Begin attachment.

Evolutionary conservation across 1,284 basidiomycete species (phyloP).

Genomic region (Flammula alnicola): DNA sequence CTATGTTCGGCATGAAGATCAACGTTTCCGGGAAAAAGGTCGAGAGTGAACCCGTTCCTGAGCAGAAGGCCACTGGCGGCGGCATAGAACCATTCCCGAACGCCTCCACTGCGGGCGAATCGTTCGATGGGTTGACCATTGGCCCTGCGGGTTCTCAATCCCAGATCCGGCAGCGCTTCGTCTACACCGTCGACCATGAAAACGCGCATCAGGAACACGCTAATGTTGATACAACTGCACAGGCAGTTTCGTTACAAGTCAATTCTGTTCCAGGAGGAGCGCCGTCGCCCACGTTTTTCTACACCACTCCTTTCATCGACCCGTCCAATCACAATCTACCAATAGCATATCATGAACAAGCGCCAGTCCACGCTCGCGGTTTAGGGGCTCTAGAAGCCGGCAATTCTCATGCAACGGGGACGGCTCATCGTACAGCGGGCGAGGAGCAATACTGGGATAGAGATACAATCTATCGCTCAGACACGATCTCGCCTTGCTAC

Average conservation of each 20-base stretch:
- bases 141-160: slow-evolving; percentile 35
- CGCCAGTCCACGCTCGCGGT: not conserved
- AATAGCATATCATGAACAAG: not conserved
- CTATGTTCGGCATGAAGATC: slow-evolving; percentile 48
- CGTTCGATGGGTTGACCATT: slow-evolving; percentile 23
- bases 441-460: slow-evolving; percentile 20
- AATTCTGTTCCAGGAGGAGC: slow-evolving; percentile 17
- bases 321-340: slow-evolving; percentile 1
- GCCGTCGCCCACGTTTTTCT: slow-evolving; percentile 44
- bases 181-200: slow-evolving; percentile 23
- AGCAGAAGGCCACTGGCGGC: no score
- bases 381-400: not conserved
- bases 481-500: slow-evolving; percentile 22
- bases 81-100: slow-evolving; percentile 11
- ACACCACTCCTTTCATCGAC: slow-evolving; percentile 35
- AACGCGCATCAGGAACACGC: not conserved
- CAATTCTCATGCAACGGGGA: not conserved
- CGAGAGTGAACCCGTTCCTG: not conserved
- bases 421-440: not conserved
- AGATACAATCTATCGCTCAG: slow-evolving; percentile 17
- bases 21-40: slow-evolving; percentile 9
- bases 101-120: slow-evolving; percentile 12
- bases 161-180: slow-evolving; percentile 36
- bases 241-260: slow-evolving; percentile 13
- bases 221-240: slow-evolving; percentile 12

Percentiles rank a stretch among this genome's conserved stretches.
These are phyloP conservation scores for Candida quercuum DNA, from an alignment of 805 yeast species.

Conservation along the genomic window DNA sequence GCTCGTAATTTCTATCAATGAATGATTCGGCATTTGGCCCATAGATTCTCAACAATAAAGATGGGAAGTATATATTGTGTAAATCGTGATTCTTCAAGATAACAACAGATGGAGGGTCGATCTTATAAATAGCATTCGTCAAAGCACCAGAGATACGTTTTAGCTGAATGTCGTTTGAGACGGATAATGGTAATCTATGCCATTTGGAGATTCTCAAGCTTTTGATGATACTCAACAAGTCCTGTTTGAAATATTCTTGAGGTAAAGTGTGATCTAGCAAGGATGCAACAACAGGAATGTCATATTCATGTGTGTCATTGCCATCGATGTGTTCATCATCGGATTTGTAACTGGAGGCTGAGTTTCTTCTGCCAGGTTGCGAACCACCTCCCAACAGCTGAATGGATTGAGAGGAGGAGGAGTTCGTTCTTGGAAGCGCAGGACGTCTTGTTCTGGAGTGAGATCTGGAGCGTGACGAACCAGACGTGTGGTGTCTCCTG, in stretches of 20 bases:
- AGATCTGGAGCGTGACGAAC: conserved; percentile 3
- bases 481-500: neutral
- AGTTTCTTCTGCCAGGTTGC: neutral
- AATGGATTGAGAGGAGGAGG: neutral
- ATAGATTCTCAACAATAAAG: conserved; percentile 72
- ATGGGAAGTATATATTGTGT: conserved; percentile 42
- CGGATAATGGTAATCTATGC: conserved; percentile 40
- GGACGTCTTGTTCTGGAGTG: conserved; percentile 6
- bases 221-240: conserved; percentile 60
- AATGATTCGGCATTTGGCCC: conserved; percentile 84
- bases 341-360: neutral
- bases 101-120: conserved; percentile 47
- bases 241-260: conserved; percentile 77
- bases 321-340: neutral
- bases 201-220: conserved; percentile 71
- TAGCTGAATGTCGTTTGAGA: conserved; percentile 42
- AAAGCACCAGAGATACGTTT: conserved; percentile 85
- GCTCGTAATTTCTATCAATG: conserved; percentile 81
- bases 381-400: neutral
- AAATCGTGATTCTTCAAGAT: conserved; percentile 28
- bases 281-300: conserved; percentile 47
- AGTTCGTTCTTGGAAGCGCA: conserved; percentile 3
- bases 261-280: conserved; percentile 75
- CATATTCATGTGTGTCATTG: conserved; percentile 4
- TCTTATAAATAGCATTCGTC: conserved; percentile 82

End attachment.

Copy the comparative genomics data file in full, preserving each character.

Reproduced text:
Evolutionary conservation across 1,284 basidiomycete species (phyloP).

Genomic region (Flammula alnicola): DNA sequence CTATGTTCGGCATGAAGATCAACGTTTCCGGGAAAAAGGTCGAGAGTGAACCCGTTCCTGAGCAGAAGGCCACTGGCGGCGGCATAGAACCATTCCCGAACGCCTCCACTGCGGGCGAATCGTTCGATGGGTTGACCATTGGCCCTGCGGGTTCTCAATCCCAGATCCGGCAGCGCTTCGTCTACACCGTCGACCATGAAAACGCGCATCAGGAACACGCTAATGTTGATACAACTGCACAGGCAGTTTCGTTACAAGTCAATTCTGTTCCAGGAGGAGCGCCGTCGCCCACGTTTTTCTACACCACTCCTTTCATCGACCCGTCCAATCACAATCTACCAATAGCATATCATGAACAAGCGCCAGTCCACGCTCGCGGTTTAGGGGCTCTAGAAGCCGGCAATTCTCATGCAACGGGGACGGCTCATCGTACAGCGGGCGAGGAGCAATACTGGGATAGAGATACAATCTATCGCTCAGACACGATCTCGCCTTGCTAC

Average conservation of each 20-base stretch:
- bases 141-160: slow-evolving; percentile 35
- CGCCAGTCCACGCTCGCGGT: not conserved
- AATAGCATATCATGAACAAG: not conserved
- CTATGTTCGGCATGAAGATC: slow-evolving; percentile 48
- CGTTCGATGGGTTGACCATT: slow-evolving; percentile 23
- bases 441-460: slow-evolving; percentile 20
- AATTCTGTTCCAGGAGGAGC: slow-evolving; percentile 17
- bases 321-340: slow-evolving; percentile 1
- GCCGTCGCCCACGTTTTTCT: slow-evolving; percentile 44
- bases 181-200: slow-evolving; percentile 23
- AGCAGAAGGCCACTGGCGGC: no score
- bases 381-400: not conserved
- bases 481-500: slow-evolving; percentile 22
- bases 81-100: slow-evolving; percentile 11
- ACACCACTCCTTTCATCGAC: slow-evolving; percentile 35
- AACGCGCATCAGGAACACGC: not conserved
- CAATTCTCATGCAACGGGGA: not conserved
- CGAGAGTGAACCCGTTCCTG: not conserved
- bases 421-440: not conserved
- AGATACAATCTATCGCTCAG: slow-evolving; percentile 17
- bases 21-40: slow-evolving; percentile 9
- bases 101-120: slow-evolving; percentile 12
- bases 161-180: slow-evolving; percentile 36
- bases 241-260: slow-evolving; percentile 13
- bases 221-240: slow-evolving; percentile 12

Percentiles rank a stretch among this genome's conserved stretches.
These are phyloP conservation scores for Candida quercuum DNA, from an alignment of 805 yeast species.

Conservation along the genomic window DNA sequence GCTCGTAATTTCTATCAATGAATGATTCGGCATTTGGCCCATAGATTCTCAACAATAAAGATGGGAAGTATATATTGTGTAAATCGTGATTCTTCAAGATAACAACAGATGGAGGGTCGATCTTATAAATAGCATTCGTCAAAGCACCAGAGATACGTTTTAGCTGAATGTCGTTTGAGACGGATAATGGTAATCTATGCCATTTGGAGATTCTCAAGCTTTTGATGATACTCAACAAGTCCTGTTTGAAATATTCTTGAGGTAAAGTGTGATCTAGCAAGGATGCAACAACAGGAATGTCATATTCATGTGTGTCATTGCCATCGATGTGTTCATCATCGGATTTGTAACTGGAGGCTGAGTTTCTTCTGCCAGGTTGCGAACCACCTCCCAACAGCTGAATGGATTGAGAGGAGGAGGAGTTCGTTCTTGGAAGCGCAGGACGTCTTGTTCTGGAGTGAGATCTGGAGCGTGACGAACCAGACGTGTGGTGTCTCCTG, in stretches of 20 bases:
- AGATCTGGAGCGTGACGAAC: conserved; percentile 3
- bases 481-500: neutral
- AGTTTCTTCTGCCAGGTTGC: neutral
- AATGGATTGAGAGGAGGAGG: neutral
- ATAGATTCTCAACAATAAAG: conserved; percentile 72
- ATGGGAAGTATATATTGTGT: conserved; percentile 42
- CGGATAATGGTAATCTATGC: conserved; percentile 40
- GGACGTCTTGTTCTGGAGTG: conserved; percentile 6
- bases 221-240: conserved; percentile 60
- AATGATTCGGCATTTGGCCC: conserved; percentile 84
- bases 341-360: neutral
- bases 101-120: conserved; percentile 47
- bases 241-260: conserved; percentile 77
- bases 321-340: neutral
- bases 201-220: conserved; percentile 71
- TAGCTGAATGTCGTTTGAGA: conserved; percentile 42
- AAAGCACCAGAGATACGTTT: conserved; percentile 85
- GCTCGTAATTTCTATCAATG: conserved; percentile 81
- bases 381-400: neutral
- AAATCGTGATTCTTCAAGAT: conserved; percentile 28
- bases 281-300: conserved; percentile 47
- AGTTCGTTCTTGGAAGCGCA: conserved; percentile 3
- bases 261-280: conserved; percentile 75
- CATATTCATGTGTGTCATTG: conserved; percentile 4
- TCTTATAAATAGCATTCGTC: conserved; percentile 82